The Biden administration will spend $1.2 billion to help build the nation’s first two commercial-scale plants to vacuum carbon dioxide pollution from the atmosphere, a nascent technology that some scientists say could be a breakthrough in the fight against global warming, but that others fear is an extravagant boondoggle.
Jennifer Granholm, the energy secretary, announced Friday that her agency would fund two pilot projects that would deploy the disputed technology, known as direct air capture.
Occidental Petroleum will build one of the plants in Kleberg County, Texas, and Battelle, a nonprofit research organization, will build the other in Calcasieu Parish on the Louisiana coast. The federal government and the companies will equally split the cost of building the facilities.
“These projects are going to help us prove out the potential of these next-generation technologies so that we can add them to our climate crisis fighting arsenal, and one of those technologies includes direct air capture, which is essentially giant vacuums that can suck decades of old carbon pollution straight out of the sky,” Ms. Granholm said on a telephone call with reporters on Thursday.
The 2021 bipartisan infrastructure law included $3.5 billion to fund the construction of four commercial-scale direct air capture plants. Friday’s announcement covered the first two.
Oil and gas companies lobbied for the direct air capture money to be included in the law, arguing that the world could continue to burn fossil fuels if it had a way to clean up their planet-warming pollution.
But many scientists are skeptical, and environmental advocates have criticized the approach.
In a TED Talk last month, former Vice President Al Gore gave a blistering critique of direct air capture technology, calling its use a “moral hazard” that would enable fossil fuel producers to continue to pollute.
“It’s useful to give them an excuse for not ever stopping oil,” he said. “That gives them a license to continue producing more and more oil and gas.”
Mr. Gore noted that the current cost of direct air capture technology was extraordinarily high and that the process required so much energy that it would make more sense to prevent carbon emissions in the first place rather than try to clean them up after the fact. Oil and gas companies say that the costs will fall and that the processes will improve in the coming years.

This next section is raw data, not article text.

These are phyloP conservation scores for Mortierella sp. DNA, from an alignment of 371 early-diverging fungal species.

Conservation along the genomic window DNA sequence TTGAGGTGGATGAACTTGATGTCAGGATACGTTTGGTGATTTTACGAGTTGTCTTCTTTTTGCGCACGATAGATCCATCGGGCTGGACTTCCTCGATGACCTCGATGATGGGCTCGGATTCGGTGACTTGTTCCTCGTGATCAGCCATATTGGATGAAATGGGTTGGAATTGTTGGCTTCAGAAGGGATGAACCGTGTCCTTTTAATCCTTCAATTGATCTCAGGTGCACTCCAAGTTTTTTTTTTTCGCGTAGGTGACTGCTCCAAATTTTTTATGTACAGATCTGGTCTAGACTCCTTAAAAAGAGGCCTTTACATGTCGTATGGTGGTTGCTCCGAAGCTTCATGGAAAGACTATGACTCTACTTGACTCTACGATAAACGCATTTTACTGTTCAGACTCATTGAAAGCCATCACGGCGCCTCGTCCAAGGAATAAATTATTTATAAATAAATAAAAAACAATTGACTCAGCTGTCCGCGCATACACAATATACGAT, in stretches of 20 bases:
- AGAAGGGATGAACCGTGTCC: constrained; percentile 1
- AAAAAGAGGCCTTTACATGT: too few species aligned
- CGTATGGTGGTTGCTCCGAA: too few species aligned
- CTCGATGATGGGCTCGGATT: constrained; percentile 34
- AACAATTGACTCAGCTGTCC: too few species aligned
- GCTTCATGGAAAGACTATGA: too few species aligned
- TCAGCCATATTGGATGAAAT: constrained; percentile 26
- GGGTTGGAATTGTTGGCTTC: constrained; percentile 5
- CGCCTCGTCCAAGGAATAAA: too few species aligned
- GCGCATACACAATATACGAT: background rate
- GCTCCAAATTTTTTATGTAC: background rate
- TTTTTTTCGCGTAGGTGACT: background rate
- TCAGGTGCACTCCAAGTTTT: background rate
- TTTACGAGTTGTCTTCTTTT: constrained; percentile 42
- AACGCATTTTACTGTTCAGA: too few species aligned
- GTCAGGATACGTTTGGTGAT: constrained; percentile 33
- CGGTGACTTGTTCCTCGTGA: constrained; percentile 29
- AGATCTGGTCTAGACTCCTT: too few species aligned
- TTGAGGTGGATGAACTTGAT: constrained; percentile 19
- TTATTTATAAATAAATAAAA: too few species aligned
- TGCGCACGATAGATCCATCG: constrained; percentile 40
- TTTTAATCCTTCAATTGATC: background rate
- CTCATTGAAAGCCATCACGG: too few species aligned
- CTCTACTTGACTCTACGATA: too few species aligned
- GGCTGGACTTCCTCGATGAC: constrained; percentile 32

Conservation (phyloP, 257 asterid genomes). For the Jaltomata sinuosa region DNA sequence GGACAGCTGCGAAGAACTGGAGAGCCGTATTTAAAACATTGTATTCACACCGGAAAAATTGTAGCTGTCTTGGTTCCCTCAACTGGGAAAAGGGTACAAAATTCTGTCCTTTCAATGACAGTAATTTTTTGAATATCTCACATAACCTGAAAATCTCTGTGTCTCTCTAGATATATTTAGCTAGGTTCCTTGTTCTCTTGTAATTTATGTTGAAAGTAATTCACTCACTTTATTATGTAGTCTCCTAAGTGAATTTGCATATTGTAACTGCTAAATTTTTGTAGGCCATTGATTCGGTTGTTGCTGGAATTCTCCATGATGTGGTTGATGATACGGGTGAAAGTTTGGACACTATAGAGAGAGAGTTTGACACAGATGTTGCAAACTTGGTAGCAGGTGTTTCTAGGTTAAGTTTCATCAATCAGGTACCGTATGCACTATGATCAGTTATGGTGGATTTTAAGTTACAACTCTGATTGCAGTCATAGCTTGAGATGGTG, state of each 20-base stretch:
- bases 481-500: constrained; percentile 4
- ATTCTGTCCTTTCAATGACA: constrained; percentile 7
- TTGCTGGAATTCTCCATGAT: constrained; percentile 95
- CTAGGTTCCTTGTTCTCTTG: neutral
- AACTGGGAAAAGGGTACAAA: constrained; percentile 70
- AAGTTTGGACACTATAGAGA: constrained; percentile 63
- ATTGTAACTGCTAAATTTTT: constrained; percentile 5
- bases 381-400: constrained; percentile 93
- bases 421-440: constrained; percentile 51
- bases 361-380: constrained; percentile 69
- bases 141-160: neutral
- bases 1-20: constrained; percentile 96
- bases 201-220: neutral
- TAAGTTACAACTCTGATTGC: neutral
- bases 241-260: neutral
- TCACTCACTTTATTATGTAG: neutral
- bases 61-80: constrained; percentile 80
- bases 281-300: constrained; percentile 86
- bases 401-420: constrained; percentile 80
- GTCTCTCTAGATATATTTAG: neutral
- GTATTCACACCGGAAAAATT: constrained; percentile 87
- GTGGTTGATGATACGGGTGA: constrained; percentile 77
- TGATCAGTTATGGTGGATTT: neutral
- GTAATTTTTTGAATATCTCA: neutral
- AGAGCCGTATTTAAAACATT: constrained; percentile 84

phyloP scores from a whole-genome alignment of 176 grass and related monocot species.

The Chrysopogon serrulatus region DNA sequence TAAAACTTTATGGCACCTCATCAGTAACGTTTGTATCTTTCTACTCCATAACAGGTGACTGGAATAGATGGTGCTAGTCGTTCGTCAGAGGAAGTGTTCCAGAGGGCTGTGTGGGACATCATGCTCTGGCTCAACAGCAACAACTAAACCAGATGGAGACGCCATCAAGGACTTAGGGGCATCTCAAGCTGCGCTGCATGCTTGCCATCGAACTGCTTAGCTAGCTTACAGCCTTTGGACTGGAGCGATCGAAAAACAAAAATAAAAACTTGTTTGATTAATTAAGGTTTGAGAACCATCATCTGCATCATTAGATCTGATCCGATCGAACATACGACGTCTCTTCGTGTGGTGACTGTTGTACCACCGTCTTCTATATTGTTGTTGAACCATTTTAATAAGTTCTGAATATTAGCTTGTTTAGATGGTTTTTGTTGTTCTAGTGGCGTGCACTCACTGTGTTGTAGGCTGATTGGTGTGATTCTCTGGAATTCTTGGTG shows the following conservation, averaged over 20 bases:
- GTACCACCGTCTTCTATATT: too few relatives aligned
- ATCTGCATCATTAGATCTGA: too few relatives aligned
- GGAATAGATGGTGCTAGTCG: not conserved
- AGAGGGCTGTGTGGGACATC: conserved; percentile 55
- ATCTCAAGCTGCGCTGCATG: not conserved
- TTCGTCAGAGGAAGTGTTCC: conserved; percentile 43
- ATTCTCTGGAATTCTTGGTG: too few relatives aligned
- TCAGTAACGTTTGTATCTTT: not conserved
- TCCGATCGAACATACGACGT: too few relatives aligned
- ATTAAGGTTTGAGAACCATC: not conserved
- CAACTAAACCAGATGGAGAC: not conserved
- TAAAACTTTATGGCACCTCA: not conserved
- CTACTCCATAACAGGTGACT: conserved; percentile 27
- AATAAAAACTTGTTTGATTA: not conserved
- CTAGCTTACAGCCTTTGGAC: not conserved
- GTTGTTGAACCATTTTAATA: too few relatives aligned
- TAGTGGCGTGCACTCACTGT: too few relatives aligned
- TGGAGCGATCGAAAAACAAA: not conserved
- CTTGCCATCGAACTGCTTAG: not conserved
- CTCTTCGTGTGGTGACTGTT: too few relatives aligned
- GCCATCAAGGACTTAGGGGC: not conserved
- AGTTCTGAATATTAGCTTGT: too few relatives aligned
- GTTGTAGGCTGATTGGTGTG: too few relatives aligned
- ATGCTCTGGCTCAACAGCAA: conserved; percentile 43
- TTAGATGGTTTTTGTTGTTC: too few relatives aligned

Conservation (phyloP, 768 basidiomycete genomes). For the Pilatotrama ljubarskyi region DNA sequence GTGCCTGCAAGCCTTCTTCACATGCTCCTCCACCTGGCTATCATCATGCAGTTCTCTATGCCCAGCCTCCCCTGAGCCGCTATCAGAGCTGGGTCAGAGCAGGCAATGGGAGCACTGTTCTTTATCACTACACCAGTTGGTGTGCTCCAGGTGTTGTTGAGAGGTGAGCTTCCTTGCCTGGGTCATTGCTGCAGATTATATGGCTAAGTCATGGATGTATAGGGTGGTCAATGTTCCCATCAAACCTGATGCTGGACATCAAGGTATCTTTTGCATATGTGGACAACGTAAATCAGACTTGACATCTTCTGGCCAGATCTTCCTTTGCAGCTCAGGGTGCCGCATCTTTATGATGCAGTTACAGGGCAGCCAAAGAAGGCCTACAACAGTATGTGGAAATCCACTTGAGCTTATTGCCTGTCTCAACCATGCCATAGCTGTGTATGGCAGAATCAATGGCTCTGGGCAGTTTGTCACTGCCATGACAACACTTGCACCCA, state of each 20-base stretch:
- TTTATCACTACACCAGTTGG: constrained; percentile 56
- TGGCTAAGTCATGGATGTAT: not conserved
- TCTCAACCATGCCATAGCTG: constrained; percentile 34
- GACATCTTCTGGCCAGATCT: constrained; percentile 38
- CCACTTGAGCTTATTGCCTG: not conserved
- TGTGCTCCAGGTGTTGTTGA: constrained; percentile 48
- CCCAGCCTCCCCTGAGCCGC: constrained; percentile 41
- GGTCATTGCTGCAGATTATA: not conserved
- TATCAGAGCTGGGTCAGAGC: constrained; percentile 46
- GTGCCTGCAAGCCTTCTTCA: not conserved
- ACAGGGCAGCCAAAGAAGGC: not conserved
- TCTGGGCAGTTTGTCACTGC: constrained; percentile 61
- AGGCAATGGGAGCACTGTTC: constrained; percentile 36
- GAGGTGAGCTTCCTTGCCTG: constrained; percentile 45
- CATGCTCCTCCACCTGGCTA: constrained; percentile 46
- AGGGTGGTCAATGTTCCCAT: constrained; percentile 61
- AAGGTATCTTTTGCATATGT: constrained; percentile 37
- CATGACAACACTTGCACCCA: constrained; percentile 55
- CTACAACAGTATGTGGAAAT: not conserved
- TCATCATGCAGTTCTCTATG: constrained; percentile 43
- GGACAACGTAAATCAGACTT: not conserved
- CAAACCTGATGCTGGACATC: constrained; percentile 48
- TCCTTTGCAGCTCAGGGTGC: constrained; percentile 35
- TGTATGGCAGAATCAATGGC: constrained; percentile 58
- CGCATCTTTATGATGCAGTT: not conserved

Currently, about 30 such plants have been commissioned worldwide, but Energy Department officials said that when the Texas and Louisiana projects were completed, they would be the two largest such facilities in the world.
The Energy Department projects that together the two plants will create 4,800 jobs and remove more than two million metric tons of carbon dioxide from the atmosphere each year, the equivalent of taking half a million gasoline-powered cars off the road.
Mitch Landrieu, President Biden’s infrastructure coordinator, called it “the largest investment in engineered carbon removal in history.”
The federal government’s push into such unconventional and expensive methods of carbon reduction comes on top of its central effort to fight climate change, which has been to offer $370 billion in tax incentives to bolster clean energy production and adoption of electric vehicles. That money was included in last year’s Inflation Reduction Act, the country’s landmark law to fight climate change.
But several analyses have shown that government subsidies will not be enough to meet Mr. Biden’s plan to cut the country’s greenhouse gas emissions in half by 2030 and to stop adding them to the atmosphere altogether by 2050. Those are the goals that scientists say polluting countries must achieve if the planet is to stave off the worst effects of climate change.
To achieve Mr. Biden’s goals, analysts say that the federal government and the states must use other tools, like tougher regulations, to cut emissions. That’s why some experts say that new technologies like direct air capture could be helpful.
“This summer’s horrible climate-related events, including today’s destruction of Maui, show the levels of greenhouse gas emissions are already too high,” said Michael Gerrard, an environmental law expert at Columbia University. “There is no scenario for meeting our climate goals that does not involve both the phaseout of fossil fuels and carbon dioxide removal on a massive scale. The technologies are still in their relatively early stage, but we’re going to need a lot of them, and we have to get going,”
To help new technologies get off the ground, the government is offering tax credits worth $180 for every ton of carbon pollution that is captured and stored by pumping it underground or into rocks, for example. Occidental and Battelle, in addition to being funded by the government, would be eligible for the tax credits.
Critics are concerned that the government’s foray into untested carbon capture technology could collapse, as it has before. The administrations of George W. Bush and Barack Obama poured over $1 billion into FutureGen, which was intended as a demonstration project to capture carbon and sequester it. The facility, a coal-fired power plant, was equipped with technology to extract and trap the greenhouse gases before they escaped from smokestacks. It was billed as a way to save the climate while still burning coal — but the project never demonstrated that the technology could be used at a commercial scale and was eventually shut down.
The lessons of FutureGen are at the forefront, said Kelly Cummins, the acting director of the Energy Department’s Office of Clean Energy Demonstrations.
“One of the things we’re trying to do is capture all the lessons learned from demonstration projects in the past, and incorporate then into oversight of this project,” she said. “We’re only approving one phase at a time, with a rigorous ‘go, no-go’ procedure. If any phase doesn’t work, it will be ‘no-go.’”